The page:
Fast food is usually associated with convenience. We walk in, we get what we want, and we walk out.
But fast-food restaurants don't have to be spaces consumers want to drive through rather than spend time in. With a few subtle shifts, fast-food joints can become destination spots that allow consumers to enjoy their stay. Music can play a big role in this enhanced experience.
Music & Your Menu
All business owners know that pleasing customers is a top priority. When customers are satisfied, they come back for more. They may also tell others about their experience, which helps a brand to grow.
Music can help fast-food restaurants give their consumers that happy experience. For example, in a study in the journal Psychological Reports, scientists found that softening the music in a fast-food restaurant prompted consumers to rate the food as more enjoyable.
That subtle change in the soundtrack made the food taste just a little better. That could entice these consumers to come back to explore the menu again.
When the researchers who performed this study were asked about the results, in an article in Medical Xpress, they explained that the people in this study also ate 18 percent less of the food they ordered when the music was softer. That could, the researchers said, help fast-food restaurants to overcome a consistent brand problem.
People associate fast food with high-fat, high-calorie meals that contribute to obesity. Restaurants like this are often accused of prompting consumers to eat more, so they can boost profits.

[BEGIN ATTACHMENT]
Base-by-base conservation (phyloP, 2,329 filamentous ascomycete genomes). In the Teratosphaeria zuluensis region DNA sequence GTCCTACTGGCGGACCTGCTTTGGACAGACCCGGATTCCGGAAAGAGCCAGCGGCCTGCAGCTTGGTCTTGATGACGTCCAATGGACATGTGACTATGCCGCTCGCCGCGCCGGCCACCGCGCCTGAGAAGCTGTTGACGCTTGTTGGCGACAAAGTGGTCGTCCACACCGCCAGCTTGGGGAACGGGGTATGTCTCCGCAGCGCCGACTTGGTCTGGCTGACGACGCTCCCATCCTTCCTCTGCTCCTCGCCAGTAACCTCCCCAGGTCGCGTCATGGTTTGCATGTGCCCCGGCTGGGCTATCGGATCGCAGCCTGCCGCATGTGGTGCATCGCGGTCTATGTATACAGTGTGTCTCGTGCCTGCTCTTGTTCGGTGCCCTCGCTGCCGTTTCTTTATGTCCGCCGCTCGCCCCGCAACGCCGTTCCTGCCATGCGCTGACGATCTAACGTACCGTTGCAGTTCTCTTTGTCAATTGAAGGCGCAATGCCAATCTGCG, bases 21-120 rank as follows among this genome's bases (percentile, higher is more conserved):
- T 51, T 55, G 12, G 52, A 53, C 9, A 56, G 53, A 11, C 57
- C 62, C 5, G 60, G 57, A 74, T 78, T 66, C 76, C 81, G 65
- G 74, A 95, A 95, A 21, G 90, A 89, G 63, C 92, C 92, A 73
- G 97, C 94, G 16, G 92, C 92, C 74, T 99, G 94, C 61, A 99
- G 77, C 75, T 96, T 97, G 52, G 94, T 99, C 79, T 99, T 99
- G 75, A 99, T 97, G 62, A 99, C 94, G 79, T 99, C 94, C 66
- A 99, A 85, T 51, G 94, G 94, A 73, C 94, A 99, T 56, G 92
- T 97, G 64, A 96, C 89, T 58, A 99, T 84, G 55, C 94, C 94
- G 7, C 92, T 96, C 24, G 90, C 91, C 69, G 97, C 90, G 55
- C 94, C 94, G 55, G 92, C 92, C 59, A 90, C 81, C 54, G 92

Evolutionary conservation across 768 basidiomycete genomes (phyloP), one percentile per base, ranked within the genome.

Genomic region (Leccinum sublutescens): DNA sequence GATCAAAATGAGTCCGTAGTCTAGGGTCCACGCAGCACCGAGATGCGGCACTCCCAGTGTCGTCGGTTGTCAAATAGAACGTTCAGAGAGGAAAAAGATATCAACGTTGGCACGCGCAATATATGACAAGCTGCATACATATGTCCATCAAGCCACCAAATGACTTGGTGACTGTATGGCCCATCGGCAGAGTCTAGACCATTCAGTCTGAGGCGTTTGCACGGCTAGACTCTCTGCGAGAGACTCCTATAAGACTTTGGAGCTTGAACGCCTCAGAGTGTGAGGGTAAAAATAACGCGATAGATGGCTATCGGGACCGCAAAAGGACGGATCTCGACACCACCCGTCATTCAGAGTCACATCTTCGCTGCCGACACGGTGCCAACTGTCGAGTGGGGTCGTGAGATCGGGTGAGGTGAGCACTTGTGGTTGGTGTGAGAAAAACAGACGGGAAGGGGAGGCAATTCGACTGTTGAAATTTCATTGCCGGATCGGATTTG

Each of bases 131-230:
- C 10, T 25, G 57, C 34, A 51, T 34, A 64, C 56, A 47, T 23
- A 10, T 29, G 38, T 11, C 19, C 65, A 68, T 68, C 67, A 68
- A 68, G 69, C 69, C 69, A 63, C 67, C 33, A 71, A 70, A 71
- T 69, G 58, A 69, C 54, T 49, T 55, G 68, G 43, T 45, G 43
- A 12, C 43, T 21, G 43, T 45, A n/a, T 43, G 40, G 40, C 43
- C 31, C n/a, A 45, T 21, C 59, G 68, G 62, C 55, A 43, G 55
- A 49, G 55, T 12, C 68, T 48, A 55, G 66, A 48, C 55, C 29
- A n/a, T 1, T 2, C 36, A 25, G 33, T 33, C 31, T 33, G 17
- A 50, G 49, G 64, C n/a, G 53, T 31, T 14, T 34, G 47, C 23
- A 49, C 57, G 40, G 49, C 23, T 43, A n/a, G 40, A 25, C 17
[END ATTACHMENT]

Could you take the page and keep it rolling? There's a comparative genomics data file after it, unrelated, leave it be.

Softening the music, and explaining why you're doing so, could help your brand to seem empathetic. It can show you really care about your customers, and that could set your brand apart.
Your music could also help to explain your brand. If you focus on serving Tex-Mex food, playing a Latin-infused playlist could boost cravings for the foods you serve. If you serve American meat-and-potatoes meals, playing country music could have the same effect.
Matching the music you play with the food you serve helps to explain your brand and enhance the experience for your customers.
Can You Choose Music?
The United States Census Bureau reports that there were an estimated 122,042 limited-service franchise restaurants in 2012, making this the largest franchise segment in the United States.
When you purchase a franchise, you're purchasing a proven concept that has resonated with consumers. You're typically not allowed to take this existing brand and make it your own by changing:
- Internal décor
- Menu choices
- Employee uniforms
You may also be unable to change the music. When your organization makes a decision for the brand, it is your responsibility to play along.
There may be times when it's wise to reach out to the corporate office with your ideas about how to change music choices. For example, Franchise Direct reports that some fast-food organizations are going through a brand refresh to help them connect to a changing market.
Taco Bell, for example, is refreshing its restaurant design to highlight a commitment to sustainability and environmental action. Enhancing that refresh with music that comes from eco-minded artists, or moving from classic rock to a more modern sound, could help them to reinforce that brand shift.
Good ideas come from everywhere, and you may have just the playlist shift the top managers need to know about in order to move forward with the business.
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What Should You Play?
If you own your own fast-food restaurant, you can play any kind of music you'd like to play. That's the good news, but there are literally hundreds of different types of songs you could play for your guests. You'll need to choose carefully.